Alma Katsu. Photo by Evan Michio
Alma Katsu is the award-winning author of seven novels. Her latest is The Fervor, a reimagining of the Japanese internment that Booklist called “a stunning triumph” (starred) and Library Journal called “a must-read for all, not just genre fans” (starred). Red Widow, her first espionage novel, is a nominee for the Thriller Writers Award for best novel, was a NYT Editors Choice, and is in development for a TV series.
Something strange is taking place in the waning days of WWII. Meiko, the Japanese wife of a U.S. fighter pilot, follows a mysterious and deadly disease spreading through the Japanese internment camps. Archie Mitchell, a preacher whose wife is killed during the explosion of a fu-go, or fire balloon, is seized with confusing thoughts of revenge. Fran Gurstwold, a reporter intent on escaping from her newspaper’s “pink collar ghetto,” is determined to write up the fire balloon incidents despite the Army’s embargo. And Aiko, Meiko’s daughter, escapes from camp and makes a dangerous solo journey back to Seattle when she’s told her mother has died. It’s all tied together by a forgotten episode in Meiko’s past: a trip taken with her researcher father to a remote island reportedly linked to the Japanese underworld.
Do you write in more than one genre? I’ve been writing historical combined with supernatural or horror or fantasy for six books, but in 2021 my first spy novel, Red Widow, was published. I got the opportunity to write Red Widow because I’d had a long career in intelligence and wanted to try to write a spy thriller that was a little unlike the usual fare—and had a publisher who was willing to take the chance! Overall I’d say writing in more than one genre is a big challenge: readers who like, say, mysteries aren’t necessarily going to pick up your romance novel. Then you have the challenge of trying to market to two separate audiences—it’s tougher than it sounds.
Tell us about your writing process: Generally, I write all morning, from about 7 am until noon, when I make lunch for the family, then write again in the afternoon until I sneak in a little exercise before making dinner. I take care of business during those hours, too: promotion, talking to agents and editors. Evenings are interviews or taping panels and reading ARCs for blurbs. I’m very lucky to do this full-time, but it is a lot of work.
For the historical horror novels, it starts with a quick sprint of research that helps me find the quirky characters and odd little-known facts that will give the book its magic. Then there’s a fairly detailed outline, and I start drafting. I generally draft from beginning to end these days, no jumping around to do favorite scenes first. First drafts are terse. I’ll do a couple more drafts, smoothing prose, filling in plot gaps, finding new twists, understanding the characters better, deepening and enriching. Then it goes to the agent for a first read, and that’s when the real work begins.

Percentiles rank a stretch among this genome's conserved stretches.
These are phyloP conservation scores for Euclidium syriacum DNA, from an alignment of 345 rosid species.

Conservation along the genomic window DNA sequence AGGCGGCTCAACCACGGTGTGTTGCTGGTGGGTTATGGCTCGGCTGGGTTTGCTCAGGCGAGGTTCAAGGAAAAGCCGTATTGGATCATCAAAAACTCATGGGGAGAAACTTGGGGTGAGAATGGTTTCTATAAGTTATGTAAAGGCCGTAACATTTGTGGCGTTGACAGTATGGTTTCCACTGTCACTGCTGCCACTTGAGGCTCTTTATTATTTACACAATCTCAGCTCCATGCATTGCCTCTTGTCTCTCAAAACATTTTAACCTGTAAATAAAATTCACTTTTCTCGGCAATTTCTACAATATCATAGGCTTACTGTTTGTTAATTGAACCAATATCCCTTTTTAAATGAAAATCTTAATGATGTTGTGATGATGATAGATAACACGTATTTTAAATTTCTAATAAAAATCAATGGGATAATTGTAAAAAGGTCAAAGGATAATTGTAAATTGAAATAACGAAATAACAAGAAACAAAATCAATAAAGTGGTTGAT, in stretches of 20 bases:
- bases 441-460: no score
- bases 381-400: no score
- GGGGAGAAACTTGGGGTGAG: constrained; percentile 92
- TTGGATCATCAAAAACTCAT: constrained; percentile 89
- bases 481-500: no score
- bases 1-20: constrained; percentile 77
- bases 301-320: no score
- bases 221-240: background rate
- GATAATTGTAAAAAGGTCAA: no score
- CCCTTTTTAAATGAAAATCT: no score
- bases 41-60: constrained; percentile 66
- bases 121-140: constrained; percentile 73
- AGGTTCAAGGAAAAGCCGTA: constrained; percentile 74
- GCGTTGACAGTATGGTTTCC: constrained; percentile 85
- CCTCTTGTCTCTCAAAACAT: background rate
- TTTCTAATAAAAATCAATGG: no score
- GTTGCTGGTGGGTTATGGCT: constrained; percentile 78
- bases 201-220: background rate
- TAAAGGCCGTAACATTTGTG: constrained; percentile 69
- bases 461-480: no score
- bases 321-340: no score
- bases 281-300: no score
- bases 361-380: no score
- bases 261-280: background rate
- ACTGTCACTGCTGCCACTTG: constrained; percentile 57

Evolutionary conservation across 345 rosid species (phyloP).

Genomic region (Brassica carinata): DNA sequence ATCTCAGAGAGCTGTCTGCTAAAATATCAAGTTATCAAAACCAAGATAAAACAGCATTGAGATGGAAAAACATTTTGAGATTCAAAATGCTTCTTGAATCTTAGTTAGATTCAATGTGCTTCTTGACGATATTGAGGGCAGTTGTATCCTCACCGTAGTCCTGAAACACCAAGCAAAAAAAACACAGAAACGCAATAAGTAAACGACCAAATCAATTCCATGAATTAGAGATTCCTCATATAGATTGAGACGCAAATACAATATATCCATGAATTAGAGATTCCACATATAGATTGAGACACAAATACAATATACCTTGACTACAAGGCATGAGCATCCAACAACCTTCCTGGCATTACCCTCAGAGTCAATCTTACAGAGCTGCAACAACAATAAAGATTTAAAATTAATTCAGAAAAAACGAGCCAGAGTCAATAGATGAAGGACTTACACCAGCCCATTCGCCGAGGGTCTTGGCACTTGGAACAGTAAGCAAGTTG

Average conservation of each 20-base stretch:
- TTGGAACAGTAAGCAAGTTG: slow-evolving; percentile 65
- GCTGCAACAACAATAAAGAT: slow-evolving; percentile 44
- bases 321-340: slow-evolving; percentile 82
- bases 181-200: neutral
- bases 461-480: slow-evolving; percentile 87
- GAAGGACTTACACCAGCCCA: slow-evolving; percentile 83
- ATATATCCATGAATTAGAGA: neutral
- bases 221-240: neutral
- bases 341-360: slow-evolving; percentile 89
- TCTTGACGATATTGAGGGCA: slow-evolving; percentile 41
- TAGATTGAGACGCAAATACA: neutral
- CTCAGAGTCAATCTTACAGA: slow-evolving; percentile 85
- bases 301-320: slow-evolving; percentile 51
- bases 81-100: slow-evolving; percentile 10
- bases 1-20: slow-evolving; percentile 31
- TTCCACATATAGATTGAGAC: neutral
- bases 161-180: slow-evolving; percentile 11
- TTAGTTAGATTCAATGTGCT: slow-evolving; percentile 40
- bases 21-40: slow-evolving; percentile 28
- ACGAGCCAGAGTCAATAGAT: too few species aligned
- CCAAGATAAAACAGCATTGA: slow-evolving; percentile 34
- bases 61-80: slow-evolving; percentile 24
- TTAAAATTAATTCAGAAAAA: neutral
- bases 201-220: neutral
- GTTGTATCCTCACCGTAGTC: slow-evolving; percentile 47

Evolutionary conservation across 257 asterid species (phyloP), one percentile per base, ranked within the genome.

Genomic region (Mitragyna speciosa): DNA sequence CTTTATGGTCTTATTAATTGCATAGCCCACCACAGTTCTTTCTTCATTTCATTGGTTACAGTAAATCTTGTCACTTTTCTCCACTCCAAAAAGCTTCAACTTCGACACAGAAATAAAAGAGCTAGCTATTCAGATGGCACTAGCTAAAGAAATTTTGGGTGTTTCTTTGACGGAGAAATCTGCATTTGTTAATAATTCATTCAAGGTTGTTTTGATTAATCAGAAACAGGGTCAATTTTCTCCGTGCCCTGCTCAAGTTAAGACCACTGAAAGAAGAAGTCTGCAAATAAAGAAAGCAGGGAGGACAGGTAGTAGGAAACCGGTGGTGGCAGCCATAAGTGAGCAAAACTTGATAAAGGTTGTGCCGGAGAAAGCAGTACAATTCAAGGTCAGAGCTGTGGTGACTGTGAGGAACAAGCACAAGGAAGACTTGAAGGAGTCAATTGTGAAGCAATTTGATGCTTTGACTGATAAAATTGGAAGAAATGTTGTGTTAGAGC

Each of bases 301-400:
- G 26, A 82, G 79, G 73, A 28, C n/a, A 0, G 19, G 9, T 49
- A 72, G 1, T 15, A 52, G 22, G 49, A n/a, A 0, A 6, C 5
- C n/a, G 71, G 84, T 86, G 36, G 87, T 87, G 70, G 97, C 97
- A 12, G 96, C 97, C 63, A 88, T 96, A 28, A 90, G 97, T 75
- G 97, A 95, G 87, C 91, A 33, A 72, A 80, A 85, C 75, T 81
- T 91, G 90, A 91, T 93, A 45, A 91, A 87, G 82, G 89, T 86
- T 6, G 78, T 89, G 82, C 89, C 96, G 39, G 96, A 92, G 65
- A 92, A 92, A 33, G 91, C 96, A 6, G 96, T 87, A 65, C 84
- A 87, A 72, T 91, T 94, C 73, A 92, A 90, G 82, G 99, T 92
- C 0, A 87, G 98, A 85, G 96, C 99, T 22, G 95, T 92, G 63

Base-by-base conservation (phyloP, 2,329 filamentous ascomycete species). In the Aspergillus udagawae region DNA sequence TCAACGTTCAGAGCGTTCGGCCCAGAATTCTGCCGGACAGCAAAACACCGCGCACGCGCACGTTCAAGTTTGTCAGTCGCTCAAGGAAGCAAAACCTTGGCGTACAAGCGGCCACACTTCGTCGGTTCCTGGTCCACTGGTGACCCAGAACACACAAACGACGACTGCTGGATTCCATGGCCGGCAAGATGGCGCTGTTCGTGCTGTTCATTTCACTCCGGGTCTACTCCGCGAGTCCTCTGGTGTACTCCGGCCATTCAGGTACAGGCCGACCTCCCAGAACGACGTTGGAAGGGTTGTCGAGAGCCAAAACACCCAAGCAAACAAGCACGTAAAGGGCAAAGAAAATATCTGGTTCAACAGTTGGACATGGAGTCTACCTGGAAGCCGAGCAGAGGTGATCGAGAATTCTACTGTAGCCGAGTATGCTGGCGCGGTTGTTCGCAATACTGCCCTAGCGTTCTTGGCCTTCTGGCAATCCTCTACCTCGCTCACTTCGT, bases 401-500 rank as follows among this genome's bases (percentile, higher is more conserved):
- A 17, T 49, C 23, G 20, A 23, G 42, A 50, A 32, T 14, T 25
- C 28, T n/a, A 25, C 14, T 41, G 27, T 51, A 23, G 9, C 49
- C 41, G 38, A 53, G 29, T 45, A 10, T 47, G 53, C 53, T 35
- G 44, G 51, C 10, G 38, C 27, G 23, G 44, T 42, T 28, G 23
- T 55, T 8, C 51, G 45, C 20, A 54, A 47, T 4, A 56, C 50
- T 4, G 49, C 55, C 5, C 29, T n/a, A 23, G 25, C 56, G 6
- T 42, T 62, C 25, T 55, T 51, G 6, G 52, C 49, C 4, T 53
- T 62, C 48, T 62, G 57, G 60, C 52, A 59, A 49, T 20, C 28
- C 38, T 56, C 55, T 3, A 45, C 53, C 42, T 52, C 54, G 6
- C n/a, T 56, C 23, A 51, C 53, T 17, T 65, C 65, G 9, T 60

How long did it take you to write your first book? My first book, The Taker, took 10 years to get to a publishable state. I’d come back to writing fiction after a long break, and it took a long time to get my sea legs back. It was like I’d been lying on the couch eating potato chips for a decade, and I decided I wanted to run a marathon.
How long to get it published? Once it got to the point where I felt fairly confident it was publishable, it went fast. But those 10 years were filled with querying, and it wasn’t ready, so a lot of rejection and trying to fix the problems without having the chops to do it, which is why it took so long.
Do your protagonists ever disappoint you? I find protagonists much harder to write than antagonists. Villains are interesting, and my villains often end up taking over the book. Anti-heroes aren’t quite the thing these days and often come off as cliché.
Do you have subplots? If so, how do you weave them into the novel’s arc? My books are ALL sub-plots. Except for Red Widow, my books are usually multiple POV, and all those sub-plots have to come together in a satisfying way by the end. It is a ton of work. I use spreadsheets to keep track of everything.
What obstacles do you face when writing about historical figures? Three of my books are historical fiction based on real-life events. The first, The Hunger, is a reimagining of the story of the Donner Party. Most of the characters are based on real people, and I learned after that, people you have to be circumspect about doing that. It can be ghoulish to some readers. If you need to drastically change a real person’s life to make it fit your story, you’re better off creating a completely fictional character. My most recent book, The Fervor, is mostly fictional characters but it’s based on two real-life incidents: the explosion that caused the only deaths on the US mainland during WWII, and the internment of people of Japanese descent.
How do our readers contact you?
Alma’s website https://www.almakatsubooks.com/
Penguin Random House page https://www.penguinrandomhouse.com/books/667268/the-fervor-by-alma-katsu/